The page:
Last September Peter Vukovic wrote an article containing tips for a productive Photoshop workflow. This post is essentially the Illustrator version of Peter’s article, highlighting some Illustrator specific tips as well as some other tips that span several Adobe programs.
Global color swatches
Many designers have faced a design project requiring three or more colors and a combination of both strokes and fills. Normally, to try out color schemes within the design you would have to select the strokes and change the color, then select the fill and change the color separately.
Thankfully, global color swatches lets you do that all at once, without even having to select the objects! This technique allows designers to play with colors quickly and efficiently.
When adding a new color to the swatch panel, simply check the “Global” check box.
Global swatches have a small white triangular corner in the swatch panel to indicate they are global. These two objects, one fill object and one stroke object, have been assigned the global color swatch.
This is where the magic happens. Notice that while editing the global swatch with “Preview” enabled, the color of the globally assigned fill and stroke object changed automatically. No tedious selection necessary!
Custom keyboard shortcuts
That’s right, every single keyboard shortcut in Illustrator can be customized. Taking the time to experiment with quick and easy shortcut combinations can save hours down the line. Additionally, a lot of the extremely forgettable shortcuts, particularly the function + shift + F10 style shortcuts (for workspace panels) can be trimmed down and actually made useful.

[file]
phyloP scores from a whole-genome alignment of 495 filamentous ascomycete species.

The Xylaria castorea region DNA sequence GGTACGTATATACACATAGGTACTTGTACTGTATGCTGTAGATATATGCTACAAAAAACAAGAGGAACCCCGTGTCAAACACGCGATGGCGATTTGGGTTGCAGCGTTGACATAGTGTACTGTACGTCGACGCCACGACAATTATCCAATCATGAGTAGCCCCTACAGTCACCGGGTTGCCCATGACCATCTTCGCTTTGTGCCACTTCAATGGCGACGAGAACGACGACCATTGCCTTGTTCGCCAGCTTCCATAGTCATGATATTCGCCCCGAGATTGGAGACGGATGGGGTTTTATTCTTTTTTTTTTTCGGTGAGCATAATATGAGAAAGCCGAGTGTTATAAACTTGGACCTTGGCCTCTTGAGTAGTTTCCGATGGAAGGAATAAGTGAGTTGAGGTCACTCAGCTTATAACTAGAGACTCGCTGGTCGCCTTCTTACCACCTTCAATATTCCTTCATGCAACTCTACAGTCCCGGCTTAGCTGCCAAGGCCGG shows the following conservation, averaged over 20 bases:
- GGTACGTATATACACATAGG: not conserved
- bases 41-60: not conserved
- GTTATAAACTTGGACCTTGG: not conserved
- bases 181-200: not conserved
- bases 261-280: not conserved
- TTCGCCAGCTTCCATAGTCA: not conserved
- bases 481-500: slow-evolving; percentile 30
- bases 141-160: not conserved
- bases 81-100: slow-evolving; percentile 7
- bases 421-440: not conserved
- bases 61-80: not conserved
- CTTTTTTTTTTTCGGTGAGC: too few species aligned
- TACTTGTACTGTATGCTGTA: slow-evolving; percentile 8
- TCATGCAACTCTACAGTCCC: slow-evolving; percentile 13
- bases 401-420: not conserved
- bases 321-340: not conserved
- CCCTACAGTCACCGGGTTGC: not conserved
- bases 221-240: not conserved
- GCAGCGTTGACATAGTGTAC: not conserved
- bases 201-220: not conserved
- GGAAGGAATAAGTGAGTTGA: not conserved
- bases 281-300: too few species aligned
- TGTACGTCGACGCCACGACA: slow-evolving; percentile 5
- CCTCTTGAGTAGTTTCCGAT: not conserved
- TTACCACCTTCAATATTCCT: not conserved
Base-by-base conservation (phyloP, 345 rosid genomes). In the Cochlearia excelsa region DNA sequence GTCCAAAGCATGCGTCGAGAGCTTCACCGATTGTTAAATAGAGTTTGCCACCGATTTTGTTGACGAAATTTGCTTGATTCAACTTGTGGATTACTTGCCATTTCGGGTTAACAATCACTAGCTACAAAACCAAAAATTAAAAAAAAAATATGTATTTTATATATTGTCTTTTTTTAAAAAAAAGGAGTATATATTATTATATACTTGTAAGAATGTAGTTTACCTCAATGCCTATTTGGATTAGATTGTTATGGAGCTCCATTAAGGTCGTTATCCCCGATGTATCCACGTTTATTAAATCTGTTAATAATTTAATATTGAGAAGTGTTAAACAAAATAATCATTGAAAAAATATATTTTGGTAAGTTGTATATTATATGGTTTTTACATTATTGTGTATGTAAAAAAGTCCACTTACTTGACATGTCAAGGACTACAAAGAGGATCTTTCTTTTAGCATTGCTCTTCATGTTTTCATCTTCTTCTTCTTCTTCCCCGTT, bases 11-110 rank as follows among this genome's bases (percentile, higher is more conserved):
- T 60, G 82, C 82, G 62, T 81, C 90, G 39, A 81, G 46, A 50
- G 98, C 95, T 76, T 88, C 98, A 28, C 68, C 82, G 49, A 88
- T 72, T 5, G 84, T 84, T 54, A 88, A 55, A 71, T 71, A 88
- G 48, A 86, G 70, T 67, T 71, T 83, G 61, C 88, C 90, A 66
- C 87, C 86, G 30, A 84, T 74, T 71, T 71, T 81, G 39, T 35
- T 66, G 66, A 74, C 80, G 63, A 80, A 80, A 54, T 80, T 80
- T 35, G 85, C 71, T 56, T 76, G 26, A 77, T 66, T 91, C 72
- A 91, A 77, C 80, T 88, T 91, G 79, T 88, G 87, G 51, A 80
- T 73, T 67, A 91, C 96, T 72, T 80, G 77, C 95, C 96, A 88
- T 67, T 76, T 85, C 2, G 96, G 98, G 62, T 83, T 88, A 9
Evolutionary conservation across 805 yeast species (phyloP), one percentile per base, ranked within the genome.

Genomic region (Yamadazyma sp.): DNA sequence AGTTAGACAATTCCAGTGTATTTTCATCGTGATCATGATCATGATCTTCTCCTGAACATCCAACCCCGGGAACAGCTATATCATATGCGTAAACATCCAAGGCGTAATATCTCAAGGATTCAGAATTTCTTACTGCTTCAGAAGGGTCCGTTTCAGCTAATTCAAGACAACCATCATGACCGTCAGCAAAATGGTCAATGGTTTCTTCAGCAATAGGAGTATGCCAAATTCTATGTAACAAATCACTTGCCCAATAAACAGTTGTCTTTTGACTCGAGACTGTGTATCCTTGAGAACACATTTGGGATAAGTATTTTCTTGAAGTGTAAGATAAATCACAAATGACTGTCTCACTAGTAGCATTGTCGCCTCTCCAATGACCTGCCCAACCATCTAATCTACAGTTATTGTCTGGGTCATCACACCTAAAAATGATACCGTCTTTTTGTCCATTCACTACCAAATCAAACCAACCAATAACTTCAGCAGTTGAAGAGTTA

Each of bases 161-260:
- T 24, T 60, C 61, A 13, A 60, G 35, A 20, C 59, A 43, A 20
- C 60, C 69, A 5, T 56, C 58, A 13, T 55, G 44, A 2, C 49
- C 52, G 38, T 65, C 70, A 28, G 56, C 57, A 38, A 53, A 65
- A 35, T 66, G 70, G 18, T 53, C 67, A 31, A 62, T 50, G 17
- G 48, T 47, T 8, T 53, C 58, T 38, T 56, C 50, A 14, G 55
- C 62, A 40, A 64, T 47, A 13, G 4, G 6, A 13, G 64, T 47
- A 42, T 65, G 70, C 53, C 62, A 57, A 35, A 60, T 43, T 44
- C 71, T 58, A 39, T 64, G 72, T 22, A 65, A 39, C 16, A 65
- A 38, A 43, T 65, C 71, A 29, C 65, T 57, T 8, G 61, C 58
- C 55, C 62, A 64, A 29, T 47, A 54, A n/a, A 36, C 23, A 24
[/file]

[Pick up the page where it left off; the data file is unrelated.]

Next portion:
Hide the control and application bar
By default Illustrator has the control and application bars enabled. At first these bars seem convenient, offering quick access to various parameters. The truth is however, these bars are really unnecessary in an optimized workflow and all of these parameters are also available through panels.
Not only that, but by disabling these two bars a notable chunk of screen space is free for design space. This is huge for designers, like myself, who work on the go using computers like the 11” Macbook Air.
Above is an image of my entire workspace on an 11″ Macbook Air. Notice how no space is wasted!
Collapse, cluster and sort panels
Pictured above is my typical Illustrator panel setup. Notice how the panels to the right are all collapsed and methodically clustered. Furthermore they are sorted from top to bottom in relation to most use vs least use. Naturally layers are very important and sorted to the top, while the pattern panel (not shown) is rarely used and therefore at the bottom of the panel stack.
Name and organize your layers
While this tip was mentioned in Peter’s article, the great importance of layers makes it worth reiterating in Illustrator terms. Above is a common layer stack I use for attacking a design project.
Starting from the top, typography often sits above all other elements (not always of course). Vector shapes often interact with typography and source photos are often used as guides for creating vector shapes. Background colors are often used to explore brand moods. Finally, brief examples are commonly kept in the margins. A logical layer stack like this makes for a productive workflow.
The workspace featured above is extremely logical and proven to be efficient and productive (it is mine after all), but with that said it doesn’t have to be everyone’s workspace. I recommend trying many variations in panel stacking, label organization, keyboard shortcuts and swatch themes before settling down. Perfect optimization is different for every designer and their style.
Have another suggestion for improving designers’ Illustrator workflow? Share it in the comments!
Cover: steveartist (via Flickr)